And now, how do fashion and art intertwine?
Today many brands are opening up more and more to collaborations with artists and female artists but this has always happened, it's not something new. I think we are increasingly returning to an idea of fusion of the arts, without separations or categories as it has been from the beginning. Already in the early ateliers of the 1950s and 1960s there were strong links between art and fashion, such as Germana Marucelli with Getulio Alviani or Emma Bini with Lucio Fontana, up to Germano Celant who invited designers and artists to intervene in art venues for the 1996 Florence Biennale dedicated to Time and Fashion.
What are the upcoming projects you have in mind also related to the Apulian territory?
I would like to work in Puglia again, involving creatives, places and spaces of the territory in inspiring and transversal projects. I believe that openness to new languages, contaminations and dialogues are increasingly interesting, as well as talking about fashion in a different way, going beyond the concept of "dress" as an object in space, but as an expression of a communication and representation system, an identity element that anticipates and tells about social, political and cultural issues, that defines and is part of an artistic and cultural context. That interests me.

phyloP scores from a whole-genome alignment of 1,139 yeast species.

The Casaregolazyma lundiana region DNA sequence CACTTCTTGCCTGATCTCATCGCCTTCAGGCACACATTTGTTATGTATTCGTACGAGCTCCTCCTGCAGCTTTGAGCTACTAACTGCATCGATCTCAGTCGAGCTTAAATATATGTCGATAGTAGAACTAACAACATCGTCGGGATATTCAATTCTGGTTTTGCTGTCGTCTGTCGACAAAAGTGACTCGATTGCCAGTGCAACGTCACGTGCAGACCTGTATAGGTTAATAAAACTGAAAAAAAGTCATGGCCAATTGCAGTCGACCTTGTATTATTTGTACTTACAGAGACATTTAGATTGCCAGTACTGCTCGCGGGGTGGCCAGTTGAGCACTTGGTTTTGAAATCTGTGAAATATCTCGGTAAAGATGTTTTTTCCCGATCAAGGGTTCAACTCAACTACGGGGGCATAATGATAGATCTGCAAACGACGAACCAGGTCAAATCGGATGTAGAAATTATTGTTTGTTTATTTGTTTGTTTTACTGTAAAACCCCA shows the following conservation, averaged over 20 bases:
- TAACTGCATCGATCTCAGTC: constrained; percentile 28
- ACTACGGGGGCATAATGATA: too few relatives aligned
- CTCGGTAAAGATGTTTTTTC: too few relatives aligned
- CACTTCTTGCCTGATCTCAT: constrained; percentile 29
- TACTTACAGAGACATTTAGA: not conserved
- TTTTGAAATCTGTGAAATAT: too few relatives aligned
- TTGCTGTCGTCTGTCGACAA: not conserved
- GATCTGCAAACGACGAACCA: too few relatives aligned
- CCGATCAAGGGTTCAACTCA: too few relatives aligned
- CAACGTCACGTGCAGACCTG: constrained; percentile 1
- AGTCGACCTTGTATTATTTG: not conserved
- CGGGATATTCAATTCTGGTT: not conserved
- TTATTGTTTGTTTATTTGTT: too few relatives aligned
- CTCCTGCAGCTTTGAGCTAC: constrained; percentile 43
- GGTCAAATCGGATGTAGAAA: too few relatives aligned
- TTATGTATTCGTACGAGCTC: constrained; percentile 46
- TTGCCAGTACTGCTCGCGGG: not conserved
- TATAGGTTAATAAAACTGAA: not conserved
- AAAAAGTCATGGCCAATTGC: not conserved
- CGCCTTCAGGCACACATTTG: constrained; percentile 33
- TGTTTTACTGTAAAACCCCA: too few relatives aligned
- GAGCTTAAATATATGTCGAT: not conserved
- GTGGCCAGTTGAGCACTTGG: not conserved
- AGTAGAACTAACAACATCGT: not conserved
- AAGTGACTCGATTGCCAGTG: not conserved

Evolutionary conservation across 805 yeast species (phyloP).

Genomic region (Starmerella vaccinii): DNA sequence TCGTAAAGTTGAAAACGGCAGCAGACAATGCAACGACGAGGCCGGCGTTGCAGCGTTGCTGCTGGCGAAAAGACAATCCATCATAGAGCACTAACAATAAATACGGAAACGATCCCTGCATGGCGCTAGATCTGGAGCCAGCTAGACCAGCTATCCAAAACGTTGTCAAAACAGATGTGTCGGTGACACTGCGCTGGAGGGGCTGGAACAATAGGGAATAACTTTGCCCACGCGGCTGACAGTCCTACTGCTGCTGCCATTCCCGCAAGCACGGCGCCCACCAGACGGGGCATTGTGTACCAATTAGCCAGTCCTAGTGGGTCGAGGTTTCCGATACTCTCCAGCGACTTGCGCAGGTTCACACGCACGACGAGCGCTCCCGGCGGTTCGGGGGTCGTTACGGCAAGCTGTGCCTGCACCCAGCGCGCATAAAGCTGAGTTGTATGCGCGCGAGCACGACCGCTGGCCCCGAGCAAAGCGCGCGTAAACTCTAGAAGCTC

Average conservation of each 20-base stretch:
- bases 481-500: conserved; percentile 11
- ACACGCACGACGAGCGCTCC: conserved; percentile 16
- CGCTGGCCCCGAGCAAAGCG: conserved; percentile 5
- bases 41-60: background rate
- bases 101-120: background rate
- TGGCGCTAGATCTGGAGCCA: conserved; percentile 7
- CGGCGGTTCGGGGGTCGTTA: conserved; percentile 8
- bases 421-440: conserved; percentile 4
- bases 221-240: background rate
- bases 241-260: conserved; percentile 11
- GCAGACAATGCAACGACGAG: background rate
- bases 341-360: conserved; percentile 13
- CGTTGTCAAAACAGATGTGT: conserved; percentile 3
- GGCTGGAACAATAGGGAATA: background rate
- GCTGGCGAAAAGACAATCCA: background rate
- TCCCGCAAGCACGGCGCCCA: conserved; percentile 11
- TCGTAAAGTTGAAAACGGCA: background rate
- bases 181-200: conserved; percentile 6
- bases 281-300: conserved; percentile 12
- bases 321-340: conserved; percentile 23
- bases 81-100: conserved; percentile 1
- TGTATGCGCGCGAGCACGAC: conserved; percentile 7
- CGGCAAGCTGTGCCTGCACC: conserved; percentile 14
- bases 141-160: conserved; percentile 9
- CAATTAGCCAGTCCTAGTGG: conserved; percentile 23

Alessio de’ Navasques
Among his most recent projects: in 2019, he curated Jeff Bark's solo exhibition "Paradise Garage" at Palazzo delle Esposizioni in Rome, the American photographer's first exhibition in Italy, and the exhibition "Anton Yelchin - Provocative Beauty," in the renovated spaces of Palazzo Brancaccio in Rome. In 2020 - 21 he collaborated on the realization of the exhibition ROMAISON, dedicated to the relationship between fashion and costume, hosted in the spaces of the Ara Pacis Museum, in Rome and the realization of the performance "Embodying Pasolini" by and with Tilda Swinton and Olivier Saillard. In 2021 he curated the exhibition "Il Grande Gioco" dedicated to the rediscovery of Anna Paparatti, an artist and connecting figure in the Rome of the 1960s and 1970s, between art and fashion, and the exhibition "Lazio, Land of Cinema - The Land of Magic Handcraft," for the Italian Pavilion at Expo Dubai. In 2022 he curated German photographer Ruediger Glatz's first Italian solo exhibition "Reflecting Pasolini": more than 60 black-and-white photographs dedicated to the great Italian intellectual, in a journey from the performance shots with Tilda Swinton and Olivier Saillard to an itinerary through places and inspirations, literary and cinematic. In the same year he curated in collaboration with the Ugo Mulas Archive, the exhibition "Dialogues. Pino Pascali and Ugo Mulas" for the Fondazione Museo Pino Pascali in Polignano a Mare, reconstructing through little-known series, rare vintage prints and unpublished shots, the perimeter of the encounters between the two artists in a narrative that realigns and rewires the relationships between art, fashion and publishing, through the pioneering experience of L'Uomo Vogue.
He is a regular contributor for the following publications: Vogue, Dust, L'Officiel Italia, i-D Italy and Artribune. He is a lecturer and visiting lecturer at: La Sapienza University, NABA, 24 Ore Business School, Treccani Academy.